Apprising Ministries correspondent Ron Foster has filed the first part of his expose on the false teachings of Erwin McManus the cultural architect and lead pastor of a gathering place in the emerging church known as Mosaic. In this important piece Foster says:

Erwin McManus has made it crystal clear that he hates Christianity. This is very well documented. He has said, “The greatest enemy of the movement of Jesus Christ is Christianity,” and “My goal is to destroy Christianity as a world religion and be a recatalyst for the movement of Jesus Christ”…  There are many who claim to be Christians but show no evidence of Christ being their Lord… We should hate that kind of “Christianity”…

But that’s not the kind of Christianity Erwin McManus is talking about. No, he’s talking about biblical Christianity. He’s talking about the Christianity of the Gospels, the Christianity of the Apostles, the Christianity that triumphed in the Reformation when certain godly men stood up for truth against Roman Catholic heresy. When Erwin says he wants to destroy Christianity, he is speaking of the Church of Jesus Christ that exalts God’s glory in justification by faith alone to the glory of God alone. Simply put, Erwin wants to destroy Truth. Now, let’s see how.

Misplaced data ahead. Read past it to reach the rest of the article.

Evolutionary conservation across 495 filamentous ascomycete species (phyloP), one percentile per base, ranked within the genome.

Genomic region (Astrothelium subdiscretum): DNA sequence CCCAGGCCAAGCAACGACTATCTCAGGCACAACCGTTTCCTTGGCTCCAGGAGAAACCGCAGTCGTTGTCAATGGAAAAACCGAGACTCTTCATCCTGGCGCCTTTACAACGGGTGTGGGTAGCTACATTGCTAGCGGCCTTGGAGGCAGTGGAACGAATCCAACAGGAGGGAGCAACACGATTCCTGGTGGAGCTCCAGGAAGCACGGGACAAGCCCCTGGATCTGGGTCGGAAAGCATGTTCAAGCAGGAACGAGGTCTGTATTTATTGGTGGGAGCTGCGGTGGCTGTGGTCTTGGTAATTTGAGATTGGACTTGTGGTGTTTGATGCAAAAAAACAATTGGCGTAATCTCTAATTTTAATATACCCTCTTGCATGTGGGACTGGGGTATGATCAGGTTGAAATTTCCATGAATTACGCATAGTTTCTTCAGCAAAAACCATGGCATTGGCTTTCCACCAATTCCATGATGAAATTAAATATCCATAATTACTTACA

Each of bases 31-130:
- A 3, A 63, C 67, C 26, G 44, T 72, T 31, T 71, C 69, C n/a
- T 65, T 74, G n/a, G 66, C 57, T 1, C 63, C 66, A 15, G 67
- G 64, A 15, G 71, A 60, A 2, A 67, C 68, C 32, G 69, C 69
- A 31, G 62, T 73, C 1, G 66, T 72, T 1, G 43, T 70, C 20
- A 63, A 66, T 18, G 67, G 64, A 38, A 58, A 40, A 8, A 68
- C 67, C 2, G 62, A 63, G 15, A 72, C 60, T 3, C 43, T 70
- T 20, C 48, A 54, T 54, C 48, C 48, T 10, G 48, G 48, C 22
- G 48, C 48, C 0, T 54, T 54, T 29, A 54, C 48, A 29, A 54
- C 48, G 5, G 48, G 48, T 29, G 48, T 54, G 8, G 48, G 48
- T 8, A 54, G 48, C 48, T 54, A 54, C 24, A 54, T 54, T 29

By Ron Foster
Apprising Ministries Correspondent

Part 1: Ditching Discipleship for the Doctrines of Demons

“Now the Spirit expressly says that in later times some will depart from the faith by devoting themselves to deceitful spirits and teachings of demons” – 1 Tim 4:1

“My goal is to destroy Christianity” – Erwin McManus.

Erwin McManus has made it crystal clear that he hates Christianity. This is very well documented. He has said, “The greatest enemy of the movement of Jesus Christ is Christianity,” and “My goal is to destroy Christianity as a world religion and be a recatalyst for the movement of Jesus Christ.” [1] Now before you argue that I am taking his words out of context, understand that I am fully aware of forms of “Christianity” that every true Christian should hate, forms that aren’t Christian at all. There are many who claim to be Christians but show no evidence of Christ being their Lord. And there are many churches that do the same. We should hate that kind of “Christianity,” which isn’t really Christianity at all.